The U.S territories — American Samoa, Commonwealth of the Northern Mariana Islands, Guam, Puerto Rico, and US Virgin Islands — and the Freely Associated States (FAS) — the Federated States of Micronesia, the Republic of the Marshall Islands, and the Republic of Palau — have faced an array of longstanding fiscal and health challenges, made worse by recent natural disasters and the coronavirus pandemic. Community health centers are an important part of health care system in the territories and FAS, providing access to a range of primary care services to low-income and vulnerable individuals. Based on findings from a survey of health centers, data from the Uniform Data System (UDS), and interviews with Primary Care Associations in those regions, this brief examines the roles of health centers in U.S. territories and FAS during the COVID-19 pandemic.
Health center patients in the territories and FAS face significant health concerns and social issues. Health centers reported heart disease, diabetes, and obesity as the most prevalent health conditions among patients and the economic effects of COVID-19 and endemic poverty as the most prevalent social issues. Most patients served by health centers in the territories and FAS are poor and most patients in the territories are covered by Medicaid. Citizens of the FAS are not eligible for Medicaid if they reside in the FAS and therefore 81% of health center patients are uninsured.
Overall, health centers in the territories and FAS saw a decline in the number of patients and visits during the pandemic, but use of telehealth services increased significantly. Despite fewer visits overall, health centers reported an increase in the number of patients seeking mental health and substance use disorder services and an increasing need for social and supportive services. In 2020, health centers in the territories and FAS provided nearly 380,000 telehealth visits, up from almost no telehealth visits in 2019. However, health centers face numerous challenges to providing telehealth services including lack of internet access, inadequate reimbursement, and lack of comfort using telehealth among providers and patients.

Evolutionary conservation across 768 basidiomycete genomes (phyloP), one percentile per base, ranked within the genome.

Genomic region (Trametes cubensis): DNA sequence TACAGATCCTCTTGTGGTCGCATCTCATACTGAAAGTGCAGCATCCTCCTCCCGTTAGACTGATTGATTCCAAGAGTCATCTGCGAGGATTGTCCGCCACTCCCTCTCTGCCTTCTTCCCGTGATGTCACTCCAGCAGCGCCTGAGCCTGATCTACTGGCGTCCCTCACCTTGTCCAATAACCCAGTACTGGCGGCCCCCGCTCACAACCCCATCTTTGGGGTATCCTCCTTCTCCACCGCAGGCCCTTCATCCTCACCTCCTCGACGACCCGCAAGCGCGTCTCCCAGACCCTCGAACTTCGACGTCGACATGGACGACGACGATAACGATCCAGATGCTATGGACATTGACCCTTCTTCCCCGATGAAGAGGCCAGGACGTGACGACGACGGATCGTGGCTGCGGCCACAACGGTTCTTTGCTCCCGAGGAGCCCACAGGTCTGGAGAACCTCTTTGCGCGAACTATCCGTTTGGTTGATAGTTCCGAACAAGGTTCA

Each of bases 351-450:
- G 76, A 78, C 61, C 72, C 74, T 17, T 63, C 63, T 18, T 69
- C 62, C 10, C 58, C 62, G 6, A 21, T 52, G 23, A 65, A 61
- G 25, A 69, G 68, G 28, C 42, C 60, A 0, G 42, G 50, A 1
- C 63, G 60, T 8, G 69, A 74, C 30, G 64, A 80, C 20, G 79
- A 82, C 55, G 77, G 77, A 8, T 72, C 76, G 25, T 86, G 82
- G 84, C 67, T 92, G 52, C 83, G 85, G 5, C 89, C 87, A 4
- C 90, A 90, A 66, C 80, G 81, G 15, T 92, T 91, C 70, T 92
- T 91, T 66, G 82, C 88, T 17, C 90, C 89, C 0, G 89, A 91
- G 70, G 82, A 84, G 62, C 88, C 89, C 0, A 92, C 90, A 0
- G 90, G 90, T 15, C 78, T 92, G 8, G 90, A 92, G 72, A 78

Health centers provided COVID-19 testing and vaccinations to patients in the territories and FAS. Since January 2021, health centers in the territories have administered 7% of all vaccine doses while health centers in the FAS have administered 35% of all vaccine doses. Health centers are administering the COVID-19 vaccination at fixed health center sites, community sites, via mobile vans, and in workplaces.
An increase in federal COVID-19 related funding and an increase in Medicaid funds led to an overall increase in health center funding in 2020 compared to 2019. Federal grants and Medicaid make up the majority of revenues for health centers in these regions. Medicaid made up close to 50% of health center funding and federal Section 330 grants made up a quarter of funding in the territories and FAS in 2020 (compared to 39% and 14% respectively in the U.S. states). Health centers in the territories and FAS received over $28 million in COVID-19 related funding in 2020, while the territories received an overall increase of 22% in Medicaid funding through additional federal funding appropriated by Congress. These enhanced funds helped offset revenue losses from reduced patient utilization.
Health centers in the territories and FAS face ongoing operational challenges, including ongoing healthcare provider shortages. As COVID-19 relief funding expires, the Build Back Better Act proposes enhanced Medicaid funding and enhanced federal matching rates. Stable grant and Medicaid funding would allow health centers to continue to offset revenue losses due to decreased utilization.